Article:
It is too easily forgotten that Britain was a far better place after 13 years of New Labour than it would have been under the Conservatives. The Blair-Brown tandem was a pretty neat invention until it turned toxic, because it sent the charming Mr Blair to woo the middle classes while the quietly wealth-redistributing Mr Brown set about reducing child and pensioner poverty and setting up Sure Start centres. Between them, they introduced the minimum wage and the Human Rights Act, and they hired hundreds more doctors, nurses and teachers. What's more, economic growth, measured as GDP per capita, between 1997 and 2010 was higher than in Germany, the US, France, Japan or Italy.
According to the Institute for Fiscal Studies, this was the Blair-Brown record on poverty reduction: "Reforms since 1997-98 resulted in an £18 billion annual increase in spending on benefits for families with children and an £11 billion annual increase on benefits for pensioners by 2010-11 …Child and pensioner poverty would either have stayed the same or risen, rather than fall substantially, had there not been these big spending increases."
But there was also the invasion of Iraq, a policy error of such magnitude that it has overshadowed everything else. No one much under the age of 30 will remember the pre-Iraq Blair, just as no one under the age of 40 will remember the days of Thatcherism. That, perhaps, helps to explain why Mr Corbyn does so well among the young: they have not yet had a chance to see how a centre-left government can deliver real benefits to those people who need most help, and how the right-wing alternative can do real, lasting harm.
The New Yorker wrote woundingly after Mr Corbyn's victory last weekend: "There is a cruel caricature, hard to erase from the popular imagination, that depicts the archetypal resident of the British far left: a bearded, bicycle-riding, teetotal vegetarian from Islington, in north London. The image is lazy and unjust; in Corbyn’s case, unfortunately, it also happens to be true."
Mr Corbyn's first faltering mis-steps as party leader were unforced errors that he should never have made. (Prime Minister's Questions was a rare first-week success.) He can't claim to have been taken by surprise when he came top of the leadership poll, yet no one seems to have warned him that he would be expected to turn up at the Battle of Britain commemoration on Tuesday, and that, yes, he'd be expected to sing the National Anthem.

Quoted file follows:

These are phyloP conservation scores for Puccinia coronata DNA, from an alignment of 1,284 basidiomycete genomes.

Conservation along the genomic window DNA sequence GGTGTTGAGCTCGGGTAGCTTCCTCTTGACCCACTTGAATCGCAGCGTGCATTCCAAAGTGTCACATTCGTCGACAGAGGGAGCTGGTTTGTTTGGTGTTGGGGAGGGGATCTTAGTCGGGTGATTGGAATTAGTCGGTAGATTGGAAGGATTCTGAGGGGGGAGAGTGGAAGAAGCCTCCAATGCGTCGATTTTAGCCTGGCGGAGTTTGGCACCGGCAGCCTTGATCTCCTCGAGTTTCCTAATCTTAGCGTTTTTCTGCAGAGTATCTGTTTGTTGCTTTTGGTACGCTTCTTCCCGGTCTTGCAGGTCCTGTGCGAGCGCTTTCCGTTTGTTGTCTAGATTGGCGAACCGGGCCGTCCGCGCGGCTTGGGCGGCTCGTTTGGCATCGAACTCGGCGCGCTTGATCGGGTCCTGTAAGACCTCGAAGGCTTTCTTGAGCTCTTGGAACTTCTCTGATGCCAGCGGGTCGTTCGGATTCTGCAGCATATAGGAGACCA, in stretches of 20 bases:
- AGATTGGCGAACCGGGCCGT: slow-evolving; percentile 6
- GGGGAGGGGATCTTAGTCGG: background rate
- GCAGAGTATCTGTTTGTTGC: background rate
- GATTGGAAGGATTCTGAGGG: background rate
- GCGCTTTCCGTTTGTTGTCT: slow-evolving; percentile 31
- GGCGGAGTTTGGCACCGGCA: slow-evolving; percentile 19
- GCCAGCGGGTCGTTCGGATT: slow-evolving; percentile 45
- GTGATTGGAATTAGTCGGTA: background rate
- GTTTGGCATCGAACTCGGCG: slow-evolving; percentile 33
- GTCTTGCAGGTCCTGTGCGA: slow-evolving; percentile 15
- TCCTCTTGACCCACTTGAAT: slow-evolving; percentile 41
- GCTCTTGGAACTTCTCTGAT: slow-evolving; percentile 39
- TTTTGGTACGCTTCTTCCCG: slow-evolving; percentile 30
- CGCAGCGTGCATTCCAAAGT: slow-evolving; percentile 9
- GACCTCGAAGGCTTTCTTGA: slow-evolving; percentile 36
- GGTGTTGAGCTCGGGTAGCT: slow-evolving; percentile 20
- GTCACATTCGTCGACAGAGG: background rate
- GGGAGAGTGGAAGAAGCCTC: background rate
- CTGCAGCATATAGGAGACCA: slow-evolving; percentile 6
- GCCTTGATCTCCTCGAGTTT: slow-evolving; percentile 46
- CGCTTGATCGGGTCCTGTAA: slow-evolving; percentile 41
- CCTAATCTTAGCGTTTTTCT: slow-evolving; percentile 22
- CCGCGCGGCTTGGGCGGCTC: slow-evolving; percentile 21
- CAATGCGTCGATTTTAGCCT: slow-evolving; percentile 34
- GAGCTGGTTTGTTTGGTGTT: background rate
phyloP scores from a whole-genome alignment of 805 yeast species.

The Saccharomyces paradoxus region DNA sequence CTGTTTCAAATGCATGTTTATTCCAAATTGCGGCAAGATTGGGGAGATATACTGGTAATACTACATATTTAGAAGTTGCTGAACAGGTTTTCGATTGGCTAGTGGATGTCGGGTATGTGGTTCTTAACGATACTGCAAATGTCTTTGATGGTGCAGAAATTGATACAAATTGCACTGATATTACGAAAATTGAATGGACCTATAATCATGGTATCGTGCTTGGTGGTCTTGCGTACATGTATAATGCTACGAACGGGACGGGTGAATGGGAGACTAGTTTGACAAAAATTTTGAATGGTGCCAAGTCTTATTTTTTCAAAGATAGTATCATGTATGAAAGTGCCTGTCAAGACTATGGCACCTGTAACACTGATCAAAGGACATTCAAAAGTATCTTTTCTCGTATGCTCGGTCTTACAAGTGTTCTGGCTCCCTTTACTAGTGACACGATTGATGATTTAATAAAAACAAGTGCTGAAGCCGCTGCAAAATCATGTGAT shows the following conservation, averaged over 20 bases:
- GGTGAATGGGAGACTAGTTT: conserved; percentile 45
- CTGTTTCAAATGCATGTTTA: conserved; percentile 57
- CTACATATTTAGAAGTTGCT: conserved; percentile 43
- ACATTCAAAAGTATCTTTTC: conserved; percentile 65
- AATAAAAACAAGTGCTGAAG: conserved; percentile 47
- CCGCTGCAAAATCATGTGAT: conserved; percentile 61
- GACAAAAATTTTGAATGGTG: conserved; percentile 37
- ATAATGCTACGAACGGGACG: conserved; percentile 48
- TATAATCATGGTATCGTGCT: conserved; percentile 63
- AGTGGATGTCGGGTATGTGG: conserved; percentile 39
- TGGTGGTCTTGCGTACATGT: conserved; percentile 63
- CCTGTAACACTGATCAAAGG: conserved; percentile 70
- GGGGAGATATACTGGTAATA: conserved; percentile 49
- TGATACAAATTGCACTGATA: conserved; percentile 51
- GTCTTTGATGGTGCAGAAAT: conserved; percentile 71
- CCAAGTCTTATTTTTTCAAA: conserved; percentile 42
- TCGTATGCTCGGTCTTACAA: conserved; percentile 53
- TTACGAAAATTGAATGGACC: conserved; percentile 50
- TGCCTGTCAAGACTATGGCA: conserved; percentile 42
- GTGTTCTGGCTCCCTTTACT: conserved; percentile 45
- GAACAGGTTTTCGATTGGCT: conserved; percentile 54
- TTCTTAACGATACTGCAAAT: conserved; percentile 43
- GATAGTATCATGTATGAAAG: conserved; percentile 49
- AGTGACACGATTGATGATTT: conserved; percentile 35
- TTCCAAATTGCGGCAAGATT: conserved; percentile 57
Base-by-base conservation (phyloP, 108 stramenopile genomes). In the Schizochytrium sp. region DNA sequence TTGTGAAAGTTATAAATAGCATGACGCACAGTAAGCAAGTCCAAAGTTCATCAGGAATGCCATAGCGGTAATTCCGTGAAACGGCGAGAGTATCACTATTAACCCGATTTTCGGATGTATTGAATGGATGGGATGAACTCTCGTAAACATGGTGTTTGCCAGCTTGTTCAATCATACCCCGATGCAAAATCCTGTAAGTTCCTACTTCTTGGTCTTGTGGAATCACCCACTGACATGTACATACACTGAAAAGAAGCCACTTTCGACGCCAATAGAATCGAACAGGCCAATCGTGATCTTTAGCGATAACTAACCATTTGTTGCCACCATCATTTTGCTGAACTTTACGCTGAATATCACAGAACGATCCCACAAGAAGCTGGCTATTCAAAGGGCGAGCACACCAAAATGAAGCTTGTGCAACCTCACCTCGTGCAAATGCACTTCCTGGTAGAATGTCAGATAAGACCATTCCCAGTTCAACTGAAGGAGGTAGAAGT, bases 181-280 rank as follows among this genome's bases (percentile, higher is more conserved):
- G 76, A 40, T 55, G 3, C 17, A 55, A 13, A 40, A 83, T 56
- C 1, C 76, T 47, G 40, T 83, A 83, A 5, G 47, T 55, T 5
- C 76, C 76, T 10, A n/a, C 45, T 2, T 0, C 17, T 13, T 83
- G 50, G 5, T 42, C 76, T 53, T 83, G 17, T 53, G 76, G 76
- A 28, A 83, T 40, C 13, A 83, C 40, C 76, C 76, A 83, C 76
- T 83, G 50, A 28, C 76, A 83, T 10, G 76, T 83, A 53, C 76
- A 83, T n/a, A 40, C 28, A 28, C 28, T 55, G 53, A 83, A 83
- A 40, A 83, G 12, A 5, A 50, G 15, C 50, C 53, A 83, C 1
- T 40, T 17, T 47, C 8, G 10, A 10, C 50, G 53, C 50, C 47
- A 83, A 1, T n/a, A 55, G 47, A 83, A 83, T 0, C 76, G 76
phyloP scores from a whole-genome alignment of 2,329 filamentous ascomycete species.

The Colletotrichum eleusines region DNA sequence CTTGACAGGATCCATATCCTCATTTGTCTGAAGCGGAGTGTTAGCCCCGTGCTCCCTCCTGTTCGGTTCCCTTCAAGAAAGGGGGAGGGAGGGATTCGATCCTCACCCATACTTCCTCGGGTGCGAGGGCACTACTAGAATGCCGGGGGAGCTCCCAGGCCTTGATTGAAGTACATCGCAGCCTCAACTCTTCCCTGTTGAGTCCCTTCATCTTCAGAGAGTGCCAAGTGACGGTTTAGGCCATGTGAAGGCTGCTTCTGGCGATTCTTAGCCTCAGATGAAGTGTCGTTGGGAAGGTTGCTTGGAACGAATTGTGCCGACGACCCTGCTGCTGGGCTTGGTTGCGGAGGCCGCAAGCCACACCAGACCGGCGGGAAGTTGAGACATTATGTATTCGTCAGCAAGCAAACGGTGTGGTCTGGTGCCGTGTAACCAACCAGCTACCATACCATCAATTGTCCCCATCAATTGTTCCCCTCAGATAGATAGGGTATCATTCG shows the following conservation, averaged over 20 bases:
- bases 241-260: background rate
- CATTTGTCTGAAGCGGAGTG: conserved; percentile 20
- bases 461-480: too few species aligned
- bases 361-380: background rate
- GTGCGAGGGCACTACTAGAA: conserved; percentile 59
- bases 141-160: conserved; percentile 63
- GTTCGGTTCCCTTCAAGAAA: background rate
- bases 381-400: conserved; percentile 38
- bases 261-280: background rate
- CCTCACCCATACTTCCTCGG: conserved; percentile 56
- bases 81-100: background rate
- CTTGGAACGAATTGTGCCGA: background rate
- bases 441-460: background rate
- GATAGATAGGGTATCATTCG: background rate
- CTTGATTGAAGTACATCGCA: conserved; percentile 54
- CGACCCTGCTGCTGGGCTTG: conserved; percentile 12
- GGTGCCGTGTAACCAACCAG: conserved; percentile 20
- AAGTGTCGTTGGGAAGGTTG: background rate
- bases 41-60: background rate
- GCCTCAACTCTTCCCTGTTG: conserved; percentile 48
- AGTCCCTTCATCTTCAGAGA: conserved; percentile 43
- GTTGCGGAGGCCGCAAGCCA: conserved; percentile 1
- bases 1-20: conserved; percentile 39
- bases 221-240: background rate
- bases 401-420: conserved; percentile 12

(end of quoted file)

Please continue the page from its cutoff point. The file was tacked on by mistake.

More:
Wearing a jacket and trousers that don't match, and a tie with the top shirt button undone, doesn't matter a jot to his supporters (it doesn't matter to me, either), but it does matter to the voters Labour needs to win back. Giving the impression that you just don't care what they think is simply unprofessional.
It may be that Mr Corbyn is a quick learner. The word is that from now on, he will mouth the words of the National Anthem when required, and his earlier prevarications on the EU have given way to a much less ambivalent statement that he wants the UK to remain a member. (In the world of old politics, it would be called a U-turn.) The shadow chancellor John McDonnell's apology for having praised the "bravery" of the IRA is another sign that the practice of political pragmatism has not been entirely abandoned.
At least it's a start. But I still believe that Mr Corbyn is so far from the British political mainstream that he will never lead his party to victory. In which case the only remaining question is how long it will take him -- and his party -- to realise it.